There are several oblique references to Muslim participation in different movements in Jharkhand during British India. During the Khilafat movement, Kamta Chaube in the book Muslims and Freedom Movements in India notes how Muslims in Ranchi participated in huge numbers.
In Chaube’s words, “On December 14, 1919, a band of Muslims paraded through Baazar and explained the grievances the Muslims had against the Government and requested all people to boycott the peace celebrations. The Madrasa at Ranchi didn’t observe 13th December as a holiday. Practically all students attended their classes wearing black badges on their arms”.
The accounts of the non-cooperation movement led by Congress even talk about the important roles played by the Muslims. In 1920 during the annual Pinjarapol celebrations, Congress leaders like Padma Raj Jain, Bholanath Burman, Maulvi Zakaria, Abdul Razzak and Sundar Dutt came to Ranchi from Kolkata. Under their leadership and instructions, a hartal was observed from November 17 to 21.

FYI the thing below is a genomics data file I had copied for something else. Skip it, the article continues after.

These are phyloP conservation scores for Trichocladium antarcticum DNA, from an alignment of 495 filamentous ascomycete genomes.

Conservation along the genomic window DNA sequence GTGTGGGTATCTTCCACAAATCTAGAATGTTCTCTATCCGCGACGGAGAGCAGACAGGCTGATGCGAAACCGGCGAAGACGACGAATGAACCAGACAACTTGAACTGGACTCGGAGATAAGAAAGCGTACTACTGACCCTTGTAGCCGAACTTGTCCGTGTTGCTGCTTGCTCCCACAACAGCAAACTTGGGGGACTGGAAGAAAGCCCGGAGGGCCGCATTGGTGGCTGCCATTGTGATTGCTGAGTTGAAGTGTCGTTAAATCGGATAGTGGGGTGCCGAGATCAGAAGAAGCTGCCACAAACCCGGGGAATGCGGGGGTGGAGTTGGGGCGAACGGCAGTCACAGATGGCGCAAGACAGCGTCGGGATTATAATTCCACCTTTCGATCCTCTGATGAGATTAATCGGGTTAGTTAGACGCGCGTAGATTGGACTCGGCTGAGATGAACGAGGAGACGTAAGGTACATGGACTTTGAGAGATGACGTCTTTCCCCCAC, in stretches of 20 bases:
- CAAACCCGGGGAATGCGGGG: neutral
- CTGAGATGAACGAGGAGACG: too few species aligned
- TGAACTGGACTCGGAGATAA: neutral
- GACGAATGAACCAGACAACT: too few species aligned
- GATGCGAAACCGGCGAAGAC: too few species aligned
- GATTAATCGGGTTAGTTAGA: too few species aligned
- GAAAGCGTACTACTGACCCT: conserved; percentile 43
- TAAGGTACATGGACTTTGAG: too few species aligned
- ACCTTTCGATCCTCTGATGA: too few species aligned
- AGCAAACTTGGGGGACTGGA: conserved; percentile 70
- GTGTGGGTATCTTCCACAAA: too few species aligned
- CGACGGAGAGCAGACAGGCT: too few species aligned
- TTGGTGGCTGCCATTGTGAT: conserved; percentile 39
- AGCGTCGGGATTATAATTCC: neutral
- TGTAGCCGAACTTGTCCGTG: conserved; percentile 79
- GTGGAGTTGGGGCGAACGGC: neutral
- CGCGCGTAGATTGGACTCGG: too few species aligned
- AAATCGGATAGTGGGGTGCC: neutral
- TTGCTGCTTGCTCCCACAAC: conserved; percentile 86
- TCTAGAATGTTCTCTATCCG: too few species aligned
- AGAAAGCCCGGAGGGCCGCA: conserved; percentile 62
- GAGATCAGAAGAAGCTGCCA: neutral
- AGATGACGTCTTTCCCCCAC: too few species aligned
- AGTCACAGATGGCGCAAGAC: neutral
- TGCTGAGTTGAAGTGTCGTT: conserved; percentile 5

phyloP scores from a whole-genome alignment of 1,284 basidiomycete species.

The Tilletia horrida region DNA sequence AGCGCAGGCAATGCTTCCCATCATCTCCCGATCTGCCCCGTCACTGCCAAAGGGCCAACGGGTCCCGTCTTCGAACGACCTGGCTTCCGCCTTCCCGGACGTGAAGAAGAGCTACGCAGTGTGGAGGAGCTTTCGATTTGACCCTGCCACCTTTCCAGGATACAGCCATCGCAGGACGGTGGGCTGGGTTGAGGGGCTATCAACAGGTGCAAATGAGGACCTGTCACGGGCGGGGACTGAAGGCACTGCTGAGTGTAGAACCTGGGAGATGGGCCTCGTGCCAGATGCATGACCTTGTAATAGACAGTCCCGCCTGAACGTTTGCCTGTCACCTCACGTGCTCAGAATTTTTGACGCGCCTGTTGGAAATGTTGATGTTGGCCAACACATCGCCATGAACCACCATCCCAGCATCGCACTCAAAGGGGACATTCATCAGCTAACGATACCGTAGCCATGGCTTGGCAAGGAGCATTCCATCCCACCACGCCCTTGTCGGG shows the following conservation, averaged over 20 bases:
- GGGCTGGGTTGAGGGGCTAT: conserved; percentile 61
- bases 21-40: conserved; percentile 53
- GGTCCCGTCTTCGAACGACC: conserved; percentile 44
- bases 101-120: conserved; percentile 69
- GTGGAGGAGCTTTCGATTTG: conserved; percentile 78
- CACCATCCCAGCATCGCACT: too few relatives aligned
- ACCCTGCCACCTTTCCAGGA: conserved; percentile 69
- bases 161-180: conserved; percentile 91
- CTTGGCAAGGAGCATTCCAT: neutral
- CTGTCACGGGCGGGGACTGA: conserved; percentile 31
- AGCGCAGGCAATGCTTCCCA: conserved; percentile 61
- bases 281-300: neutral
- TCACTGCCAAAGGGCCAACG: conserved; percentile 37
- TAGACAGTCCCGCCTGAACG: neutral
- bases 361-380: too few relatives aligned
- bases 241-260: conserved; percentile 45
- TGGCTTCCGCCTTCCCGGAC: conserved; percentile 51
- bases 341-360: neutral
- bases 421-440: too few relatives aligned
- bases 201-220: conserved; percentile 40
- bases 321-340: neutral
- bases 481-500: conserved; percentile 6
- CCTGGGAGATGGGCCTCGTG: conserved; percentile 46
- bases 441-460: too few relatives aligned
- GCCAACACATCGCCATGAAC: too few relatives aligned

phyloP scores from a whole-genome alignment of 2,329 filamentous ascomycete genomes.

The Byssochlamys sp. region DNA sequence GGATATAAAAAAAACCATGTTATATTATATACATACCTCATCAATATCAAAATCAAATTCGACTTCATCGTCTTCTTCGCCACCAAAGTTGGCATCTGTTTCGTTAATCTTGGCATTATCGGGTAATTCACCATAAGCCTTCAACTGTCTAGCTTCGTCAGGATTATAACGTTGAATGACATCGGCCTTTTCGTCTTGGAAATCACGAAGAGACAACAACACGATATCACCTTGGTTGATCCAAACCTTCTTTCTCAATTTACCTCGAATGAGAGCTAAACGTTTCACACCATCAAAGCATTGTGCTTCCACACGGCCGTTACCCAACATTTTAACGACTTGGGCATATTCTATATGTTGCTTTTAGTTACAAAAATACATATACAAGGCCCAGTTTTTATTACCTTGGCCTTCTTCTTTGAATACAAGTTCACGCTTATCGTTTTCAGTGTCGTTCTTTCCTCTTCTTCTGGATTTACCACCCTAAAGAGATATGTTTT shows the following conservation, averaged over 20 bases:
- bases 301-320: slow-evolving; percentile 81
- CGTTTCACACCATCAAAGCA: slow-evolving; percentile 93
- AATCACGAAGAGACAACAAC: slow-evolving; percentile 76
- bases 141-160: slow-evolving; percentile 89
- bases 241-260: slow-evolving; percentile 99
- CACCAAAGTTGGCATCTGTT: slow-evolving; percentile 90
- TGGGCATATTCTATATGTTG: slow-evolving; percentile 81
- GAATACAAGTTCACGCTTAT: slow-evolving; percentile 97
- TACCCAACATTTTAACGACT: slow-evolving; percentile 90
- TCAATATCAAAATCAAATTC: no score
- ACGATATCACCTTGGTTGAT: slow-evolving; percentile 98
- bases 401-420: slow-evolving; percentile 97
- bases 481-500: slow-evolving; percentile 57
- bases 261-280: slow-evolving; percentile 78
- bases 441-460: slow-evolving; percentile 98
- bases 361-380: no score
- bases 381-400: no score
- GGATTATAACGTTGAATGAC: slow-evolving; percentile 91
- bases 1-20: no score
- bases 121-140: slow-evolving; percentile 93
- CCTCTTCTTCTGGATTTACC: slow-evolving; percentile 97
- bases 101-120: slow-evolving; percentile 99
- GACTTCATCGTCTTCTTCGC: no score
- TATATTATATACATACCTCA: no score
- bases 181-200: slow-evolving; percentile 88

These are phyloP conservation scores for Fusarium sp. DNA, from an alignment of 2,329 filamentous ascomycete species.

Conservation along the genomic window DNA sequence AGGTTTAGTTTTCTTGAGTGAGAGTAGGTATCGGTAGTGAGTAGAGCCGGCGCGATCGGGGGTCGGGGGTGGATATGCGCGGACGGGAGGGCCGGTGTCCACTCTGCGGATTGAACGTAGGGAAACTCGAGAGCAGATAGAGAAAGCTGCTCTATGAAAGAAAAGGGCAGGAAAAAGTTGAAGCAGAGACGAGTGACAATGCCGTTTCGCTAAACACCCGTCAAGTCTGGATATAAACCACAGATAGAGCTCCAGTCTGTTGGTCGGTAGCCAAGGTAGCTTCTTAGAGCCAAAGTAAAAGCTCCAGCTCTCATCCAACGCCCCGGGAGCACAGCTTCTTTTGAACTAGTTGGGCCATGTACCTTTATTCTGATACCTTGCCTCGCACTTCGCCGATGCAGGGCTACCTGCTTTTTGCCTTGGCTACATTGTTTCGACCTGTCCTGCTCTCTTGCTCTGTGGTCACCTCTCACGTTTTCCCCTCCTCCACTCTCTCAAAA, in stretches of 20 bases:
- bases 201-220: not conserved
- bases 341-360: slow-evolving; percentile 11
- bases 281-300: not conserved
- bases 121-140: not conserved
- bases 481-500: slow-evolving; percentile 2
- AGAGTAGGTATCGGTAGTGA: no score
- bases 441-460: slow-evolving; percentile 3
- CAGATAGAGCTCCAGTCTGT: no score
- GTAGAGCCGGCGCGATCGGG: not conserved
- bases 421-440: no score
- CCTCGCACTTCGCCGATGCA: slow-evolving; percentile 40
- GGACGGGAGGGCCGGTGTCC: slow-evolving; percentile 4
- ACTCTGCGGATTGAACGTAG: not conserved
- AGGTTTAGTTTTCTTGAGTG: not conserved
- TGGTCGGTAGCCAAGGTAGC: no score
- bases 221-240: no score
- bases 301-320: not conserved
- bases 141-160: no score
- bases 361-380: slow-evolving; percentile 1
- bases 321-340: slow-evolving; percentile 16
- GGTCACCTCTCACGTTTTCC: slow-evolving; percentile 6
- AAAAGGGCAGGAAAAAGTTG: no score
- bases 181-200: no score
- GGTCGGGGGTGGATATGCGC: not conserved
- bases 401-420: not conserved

As per the government reports (Letters from Mr. Whitty, Deputy Commissioner of Ranchi to I.F. Lyall, Commissioner of Chotonagpur, dated February 24, 1921) Md. Yusuf, Md. Ishak, Md. Alim and Ali Jan Suudagar were the chief Muslim leaders who were instrumental in organising meetings and propagating non-cooperation in between November 1920- February 1921.
On February 1, 1921, Usman, the head Maulvi of Anjuman Islamia Madrasa (the Madrasa was founded by Maulana Azad during his internment in Ranchi from 1916-1920) addressed a general meeting attended by different communities including Mundas, Oraons, Bhuiyans and other aboriginals along with barbers, chamars and other non-aboriginal castes. The police report mentioned that it was extremely well received among the audience – indicating the influence of Muslim leaders on both the aboriginal and non-aboriginal communities.
Not only in the struggle for independence, a few accounts, though less in numbers, refer to the leadership and participation of Muslims in the Jharkhand statehood movement. Afsar Ali in his article on Muslims’ contribution to the formation of Jharkhand refers to the formation of the Momin conference in 1923 near Ranchi. It was founded to uphold the cause of Muslim weavers who had been facing discrimination by the colonial government. When Bihar was carved out of Bengal as a separate province in 1912, several districts wanted to become part of Jharkhand were included in Bengal, whereas Chotonagpur and Santhal Pargana became part of Bihar.